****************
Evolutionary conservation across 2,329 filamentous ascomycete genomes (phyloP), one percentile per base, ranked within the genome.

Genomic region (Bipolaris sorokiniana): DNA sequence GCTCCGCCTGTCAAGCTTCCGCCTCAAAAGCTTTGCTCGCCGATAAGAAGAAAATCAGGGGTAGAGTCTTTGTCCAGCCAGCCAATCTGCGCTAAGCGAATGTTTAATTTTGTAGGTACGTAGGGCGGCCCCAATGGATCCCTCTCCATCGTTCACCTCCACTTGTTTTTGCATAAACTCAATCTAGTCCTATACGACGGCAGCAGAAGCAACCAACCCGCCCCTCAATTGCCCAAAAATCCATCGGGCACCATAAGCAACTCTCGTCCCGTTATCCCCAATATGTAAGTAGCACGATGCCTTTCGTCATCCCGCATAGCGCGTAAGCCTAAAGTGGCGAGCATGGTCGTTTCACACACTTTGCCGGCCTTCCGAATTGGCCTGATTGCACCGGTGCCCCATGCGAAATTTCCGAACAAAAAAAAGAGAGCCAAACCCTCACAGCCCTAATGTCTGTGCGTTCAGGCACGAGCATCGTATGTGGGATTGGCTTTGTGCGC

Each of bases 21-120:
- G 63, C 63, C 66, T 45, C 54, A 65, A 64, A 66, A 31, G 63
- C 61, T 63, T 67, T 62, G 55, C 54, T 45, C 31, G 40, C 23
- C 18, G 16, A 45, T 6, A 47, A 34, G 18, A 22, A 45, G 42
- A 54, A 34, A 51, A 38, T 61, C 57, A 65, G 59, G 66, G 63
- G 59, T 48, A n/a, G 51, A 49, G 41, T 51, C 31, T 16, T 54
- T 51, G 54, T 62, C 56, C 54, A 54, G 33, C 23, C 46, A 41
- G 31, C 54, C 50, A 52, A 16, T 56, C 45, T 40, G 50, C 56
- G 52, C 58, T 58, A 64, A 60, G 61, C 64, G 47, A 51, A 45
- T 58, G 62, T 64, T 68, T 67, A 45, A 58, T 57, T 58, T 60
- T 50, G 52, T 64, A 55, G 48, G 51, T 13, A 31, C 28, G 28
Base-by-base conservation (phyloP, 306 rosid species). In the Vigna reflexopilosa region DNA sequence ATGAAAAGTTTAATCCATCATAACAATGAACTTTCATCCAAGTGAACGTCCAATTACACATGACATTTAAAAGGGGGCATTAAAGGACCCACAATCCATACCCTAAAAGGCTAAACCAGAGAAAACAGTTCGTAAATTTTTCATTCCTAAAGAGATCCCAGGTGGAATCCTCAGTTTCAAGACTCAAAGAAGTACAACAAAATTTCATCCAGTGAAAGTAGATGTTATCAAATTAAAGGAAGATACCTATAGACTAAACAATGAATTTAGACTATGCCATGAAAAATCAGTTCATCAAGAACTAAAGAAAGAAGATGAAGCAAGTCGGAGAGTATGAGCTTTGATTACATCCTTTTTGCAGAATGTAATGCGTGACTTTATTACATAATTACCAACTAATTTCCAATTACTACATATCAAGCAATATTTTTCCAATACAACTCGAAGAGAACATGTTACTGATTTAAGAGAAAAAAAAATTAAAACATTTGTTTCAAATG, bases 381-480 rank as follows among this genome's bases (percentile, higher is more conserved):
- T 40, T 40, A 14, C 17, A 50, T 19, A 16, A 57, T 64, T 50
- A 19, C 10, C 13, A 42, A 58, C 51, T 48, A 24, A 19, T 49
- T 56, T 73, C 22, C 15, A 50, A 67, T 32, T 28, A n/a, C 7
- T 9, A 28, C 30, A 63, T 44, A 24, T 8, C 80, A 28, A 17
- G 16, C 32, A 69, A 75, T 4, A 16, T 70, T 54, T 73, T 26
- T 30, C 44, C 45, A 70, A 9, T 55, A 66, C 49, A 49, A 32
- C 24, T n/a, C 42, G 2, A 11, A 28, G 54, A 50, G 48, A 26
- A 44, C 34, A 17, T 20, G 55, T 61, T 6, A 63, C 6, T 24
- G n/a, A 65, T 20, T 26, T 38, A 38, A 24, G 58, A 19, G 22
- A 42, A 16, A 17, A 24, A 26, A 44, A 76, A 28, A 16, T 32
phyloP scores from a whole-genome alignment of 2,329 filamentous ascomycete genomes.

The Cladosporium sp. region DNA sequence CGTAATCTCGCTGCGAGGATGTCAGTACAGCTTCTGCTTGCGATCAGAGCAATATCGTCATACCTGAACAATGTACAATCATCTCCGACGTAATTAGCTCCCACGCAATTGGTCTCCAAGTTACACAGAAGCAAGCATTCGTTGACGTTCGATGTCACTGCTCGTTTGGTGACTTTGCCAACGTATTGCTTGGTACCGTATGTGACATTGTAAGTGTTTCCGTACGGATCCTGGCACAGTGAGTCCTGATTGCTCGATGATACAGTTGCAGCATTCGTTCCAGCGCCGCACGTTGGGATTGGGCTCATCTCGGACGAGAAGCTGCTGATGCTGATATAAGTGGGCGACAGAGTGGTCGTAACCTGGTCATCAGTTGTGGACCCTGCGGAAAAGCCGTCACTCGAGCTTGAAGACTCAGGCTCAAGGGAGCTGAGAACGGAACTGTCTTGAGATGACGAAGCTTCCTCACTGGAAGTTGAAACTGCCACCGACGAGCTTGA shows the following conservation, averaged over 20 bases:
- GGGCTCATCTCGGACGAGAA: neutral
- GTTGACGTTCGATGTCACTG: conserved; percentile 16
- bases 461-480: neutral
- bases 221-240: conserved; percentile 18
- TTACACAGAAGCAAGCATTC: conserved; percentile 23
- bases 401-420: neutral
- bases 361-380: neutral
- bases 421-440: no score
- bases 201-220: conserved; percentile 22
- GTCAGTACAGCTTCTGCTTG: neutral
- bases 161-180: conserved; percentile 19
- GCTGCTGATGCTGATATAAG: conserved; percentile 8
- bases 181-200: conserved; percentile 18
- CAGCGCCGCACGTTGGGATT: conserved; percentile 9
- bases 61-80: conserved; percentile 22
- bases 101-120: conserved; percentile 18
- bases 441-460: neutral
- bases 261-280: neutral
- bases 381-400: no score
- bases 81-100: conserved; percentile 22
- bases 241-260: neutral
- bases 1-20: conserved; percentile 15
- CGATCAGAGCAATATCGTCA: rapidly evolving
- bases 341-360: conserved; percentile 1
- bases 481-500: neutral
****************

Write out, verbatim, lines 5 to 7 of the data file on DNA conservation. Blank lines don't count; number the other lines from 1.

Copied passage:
- C 61, T 63, T 67, T 62, G 55, C 54, T 45, C 31, G 40, C 23
- C 18, G 16, A 45, T 6, A 47, A 34, G 18, A 22, A 45, G 42
- A 54, A 34, A 51, A 38, T 61, C 57, A 65, G 59, G 66, G 63